The Joy of Graftingby Sally Lever
'There can be no joy in life without the joy of work.'
Firstly, I'd like to make clear that I'm not talking about 'grafting' as in 'extortion', but as in satisfying, productive, physical work. In our industrial growth society, I mourn the decrease in this activity with the advances in technology and automation. But it's not just these mechanical innovations that have caused us to reduce how much of each day we spend on manual labour. If we valued this practice, then surely we would've made sure that it remained a sacred part of our everyday lives.
What's changed our values?
Off the top of my head, some initial thoughts are:
What seems to be behind all of these is the tendency within our culture to value money and status above wellbeing and the assumption that our worth is determined by something or someone outside of ourselves.
The joy of grafting for me, in contrast, stems from my beliefs that my wellbeing and that of others is more important to me than money, status or What Others Think. This is an example of one of the shifts in perspectives that occurs when we start adopting a more simple and sustainable way of living.
'When we are at home in the garden, tending and nurturing all its plants, animals and minerals, living with them through all the seasons and days, then healing comes upon us like a gift and makes us whole.'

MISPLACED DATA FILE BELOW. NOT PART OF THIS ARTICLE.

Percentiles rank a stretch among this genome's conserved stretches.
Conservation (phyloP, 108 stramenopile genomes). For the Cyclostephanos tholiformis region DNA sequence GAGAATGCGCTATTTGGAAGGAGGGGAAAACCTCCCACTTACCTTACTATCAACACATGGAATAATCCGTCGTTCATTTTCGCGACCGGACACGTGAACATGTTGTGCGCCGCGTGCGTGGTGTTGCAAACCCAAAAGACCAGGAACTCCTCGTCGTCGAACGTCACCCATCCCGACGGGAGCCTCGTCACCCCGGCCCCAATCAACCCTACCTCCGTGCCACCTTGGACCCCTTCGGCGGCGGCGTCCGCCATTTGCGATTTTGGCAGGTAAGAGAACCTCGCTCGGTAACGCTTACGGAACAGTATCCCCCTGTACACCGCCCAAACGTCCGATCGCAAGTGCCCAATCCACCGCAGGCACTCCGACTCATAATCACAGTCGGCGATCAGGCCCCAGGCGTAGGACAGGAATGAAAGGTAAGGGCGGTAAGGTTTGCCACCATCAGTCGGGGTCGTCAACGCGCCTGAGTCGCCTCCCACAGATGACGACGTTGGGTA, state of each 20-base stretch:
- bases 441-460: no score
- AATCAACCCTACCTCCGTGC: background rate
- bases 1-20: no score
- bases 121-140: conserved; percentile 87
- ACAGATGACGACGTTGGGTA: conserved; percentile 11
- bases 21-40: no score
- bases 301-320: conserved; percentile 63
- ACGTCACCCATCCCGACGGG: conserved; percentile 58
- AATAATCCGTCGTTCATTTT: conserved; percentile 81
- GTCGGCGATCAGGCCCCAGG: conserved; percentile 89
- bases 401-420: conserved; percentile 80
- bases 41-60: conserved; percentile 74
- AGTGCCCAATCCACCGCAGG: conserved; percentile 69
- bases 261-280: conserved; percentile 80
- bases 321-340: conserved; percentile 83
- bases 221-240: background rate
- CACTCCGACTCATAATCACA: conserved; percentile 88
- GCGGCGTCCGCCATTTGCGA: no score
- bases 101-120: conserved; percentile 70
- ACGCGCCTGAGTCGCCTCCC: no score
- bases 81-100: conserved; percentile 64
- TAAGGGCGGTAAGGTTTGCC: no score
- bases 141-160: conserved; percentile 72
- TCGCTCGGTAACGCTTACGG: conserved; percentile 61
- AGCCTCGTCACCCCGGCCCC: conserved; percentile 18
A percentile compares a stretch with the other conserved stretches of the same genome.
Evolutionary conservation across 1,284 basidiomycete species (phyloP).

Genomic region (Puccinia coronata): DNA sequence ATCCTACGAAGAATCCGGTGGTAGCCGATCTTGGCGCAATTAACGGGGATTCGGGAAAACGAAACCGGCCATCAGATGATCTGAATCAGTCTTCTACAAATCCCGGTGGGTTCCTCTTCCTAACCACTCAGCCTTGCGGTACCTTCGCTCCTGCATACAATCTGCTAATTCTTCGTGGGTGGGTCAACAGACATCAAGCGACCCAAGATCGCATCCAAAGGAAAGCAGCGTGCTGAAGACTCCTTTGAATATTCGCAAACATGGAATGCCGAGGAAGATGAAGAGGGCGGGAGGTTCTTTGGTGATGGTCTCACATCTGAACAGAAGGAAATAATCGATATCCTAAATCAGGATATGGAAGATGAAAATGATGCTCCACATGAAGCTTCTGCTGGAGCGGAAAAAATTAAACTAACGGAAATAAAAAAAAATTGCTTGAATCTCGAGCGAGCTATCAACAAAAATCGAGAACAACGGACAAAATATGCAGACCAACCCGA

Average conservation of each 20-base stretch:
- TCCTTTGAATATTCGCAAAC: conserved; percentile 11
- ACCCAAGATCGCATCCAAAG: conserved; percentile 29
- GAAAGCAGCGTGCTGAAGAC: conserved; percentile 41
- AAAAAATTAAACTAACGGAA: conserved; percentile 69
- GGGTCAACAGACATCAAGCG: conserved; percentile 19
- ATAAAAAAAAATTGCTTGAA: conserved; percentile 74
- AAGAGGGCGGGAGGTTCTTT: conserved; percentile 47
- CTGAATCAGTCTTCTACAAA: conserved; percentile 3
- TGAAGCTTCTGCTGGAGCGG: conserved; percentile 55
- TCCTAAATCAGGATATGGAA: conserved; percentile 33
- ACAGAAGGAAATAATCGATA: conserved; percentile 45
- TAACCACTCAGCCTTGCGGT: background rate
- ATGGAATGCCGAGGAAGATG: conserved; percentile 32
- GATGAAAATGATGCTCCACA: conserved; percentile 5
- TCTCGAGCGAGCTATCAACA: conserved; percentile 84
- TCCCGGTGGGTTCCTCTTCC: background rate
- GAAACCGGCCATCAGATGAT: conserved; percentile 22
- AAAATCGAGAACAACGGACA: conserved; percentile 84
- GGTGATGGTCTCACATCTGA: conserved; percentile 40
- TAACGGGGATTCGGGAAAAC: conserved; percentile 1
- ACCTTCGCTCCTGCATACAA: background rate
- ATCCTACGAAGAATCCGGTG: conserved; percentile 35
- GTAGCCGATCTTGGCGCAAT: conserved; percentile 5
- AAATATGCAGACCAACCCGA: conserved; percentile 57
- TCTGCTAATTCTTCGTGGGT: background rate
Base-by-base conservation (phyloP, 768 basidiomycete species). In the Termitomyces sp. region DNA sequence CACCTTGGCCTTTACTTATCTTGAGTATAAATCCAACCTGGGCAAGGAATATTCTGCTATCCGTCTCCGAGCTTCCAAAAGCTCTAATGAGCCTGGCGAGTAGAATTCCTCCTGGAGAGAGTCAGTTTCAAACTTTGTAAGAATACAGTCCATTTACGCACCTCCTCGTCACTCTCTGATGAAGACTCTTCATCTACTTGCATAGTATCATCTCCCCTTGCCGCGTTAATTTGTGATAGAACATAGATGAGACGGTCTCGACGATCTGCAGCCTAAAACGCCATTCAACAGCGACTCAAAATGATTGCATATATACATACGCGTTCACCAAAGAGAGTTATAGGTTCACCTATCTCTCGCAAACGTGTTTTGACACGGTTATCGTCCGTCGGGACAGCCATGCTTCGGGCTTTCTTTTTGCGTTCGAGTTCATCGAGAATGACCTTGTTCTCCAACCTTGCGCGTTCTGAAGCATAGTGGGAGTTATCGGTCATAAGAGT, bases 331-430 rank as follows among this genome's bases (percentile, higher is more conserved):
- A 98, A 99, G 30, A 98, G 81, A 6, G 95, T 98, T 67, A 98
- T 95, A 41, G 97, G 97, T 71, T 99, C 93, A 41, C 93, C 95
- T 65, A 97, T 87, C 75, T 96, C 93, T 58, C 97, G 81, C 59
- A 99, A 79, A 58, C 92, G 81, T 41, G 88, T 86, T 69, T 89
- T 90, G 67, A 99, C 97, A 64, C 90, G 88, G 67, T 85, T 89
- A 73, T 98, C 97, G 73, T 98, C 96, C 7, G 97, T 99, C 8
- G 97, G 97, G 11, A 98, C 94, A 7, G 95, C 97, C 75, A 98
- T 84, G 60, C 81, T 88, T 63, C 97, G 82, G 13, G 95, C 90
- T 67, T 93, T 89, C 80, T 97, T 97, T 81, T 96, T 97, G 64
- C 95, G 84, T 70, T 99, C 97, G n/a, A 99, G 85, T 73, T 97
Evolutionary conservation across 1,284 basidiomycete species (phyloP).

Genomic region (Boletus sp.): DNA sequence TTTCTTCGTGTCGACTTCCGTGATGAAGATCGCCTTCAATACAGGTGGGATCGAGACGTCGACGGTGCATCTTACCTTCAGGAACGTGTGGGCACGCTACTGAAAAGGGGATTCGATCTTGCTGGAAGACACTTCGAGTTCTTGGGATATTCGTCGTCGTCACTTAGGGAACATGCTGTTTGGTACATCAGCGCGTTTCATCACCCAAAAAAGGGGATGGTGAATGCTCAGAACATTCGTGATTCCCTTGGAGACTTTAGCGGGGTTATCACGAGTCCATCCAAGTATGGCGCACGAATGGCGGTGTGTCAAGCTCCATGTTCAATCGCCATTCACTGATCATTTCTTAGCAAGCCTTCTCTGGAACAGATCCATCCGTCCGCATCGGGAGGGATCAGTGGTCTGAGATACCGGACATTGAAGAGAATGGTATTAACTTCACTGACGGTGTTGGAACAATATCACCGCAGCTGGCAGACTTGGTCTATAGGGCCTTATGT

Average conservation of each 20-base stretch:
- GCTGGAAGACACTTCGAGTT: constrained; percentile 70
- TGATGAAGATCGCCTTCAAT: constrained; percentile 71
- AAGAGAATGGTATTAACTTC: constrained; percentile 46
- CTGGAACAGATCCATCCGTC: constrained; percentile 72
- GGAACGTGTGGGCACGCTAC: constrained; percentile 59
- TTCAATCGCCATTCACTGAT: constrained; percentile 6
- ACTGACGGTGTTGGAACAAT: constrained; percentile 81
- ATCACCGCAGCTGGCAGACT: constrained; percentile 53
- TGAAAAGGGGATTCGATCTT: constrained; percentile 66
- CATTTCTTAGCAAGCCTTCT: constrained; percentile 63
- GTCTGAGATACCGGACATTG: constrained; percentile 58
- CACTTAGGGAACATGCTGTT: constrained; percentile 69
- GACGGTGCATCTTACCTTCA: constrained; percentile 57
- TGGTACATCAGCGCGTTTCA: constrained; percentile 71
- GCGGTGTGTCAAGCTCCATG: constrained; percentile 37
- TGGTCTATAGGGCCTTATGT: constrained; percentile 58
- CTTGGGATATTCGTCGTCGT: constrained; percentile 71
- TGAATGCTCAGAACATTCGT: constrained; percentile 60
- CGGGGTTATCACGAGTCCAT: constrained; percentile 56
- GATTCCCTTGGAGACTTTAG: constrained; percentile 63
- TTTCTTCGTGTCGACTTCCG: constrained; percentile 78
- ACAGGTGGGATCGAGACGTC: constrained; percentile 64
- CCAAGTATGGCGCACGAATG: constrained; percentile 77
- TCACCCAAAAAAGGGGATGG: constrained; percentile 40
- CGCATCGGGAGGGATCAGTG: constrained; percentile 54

What are the benefits of grafting?
The distinction between joyful grafting and 'doing chores' is very eloquently described in John Lane's book 'Timeless Simplicity'. Here, he regards activities to do with gardening, preparing and cooking food and homemaking as 'The Sacred Arts'. They are activities to be savoured, honoured and enjoyed, rather than blitzed, resented and tolerated. Don't you just love that as a way of reframing 'domestic drudgery'?
Of course, it's equally important to keep heavy physical labour in balance with other types of work and activities and in alignment with our state of health and stage of life. Moderation and harmony are values that spring to mind here.
What constitutes joyful grafting for you?
This article first appeared on Sally's blog in September 2011. Through her blog, Fruitful, Sally Lever seeks to explore the heart and soul of downshifting to a more sustainable, ethical and holistic way of living and working, in keeping with the needs of the planet, humanity as a whole and ourselves as individuals.
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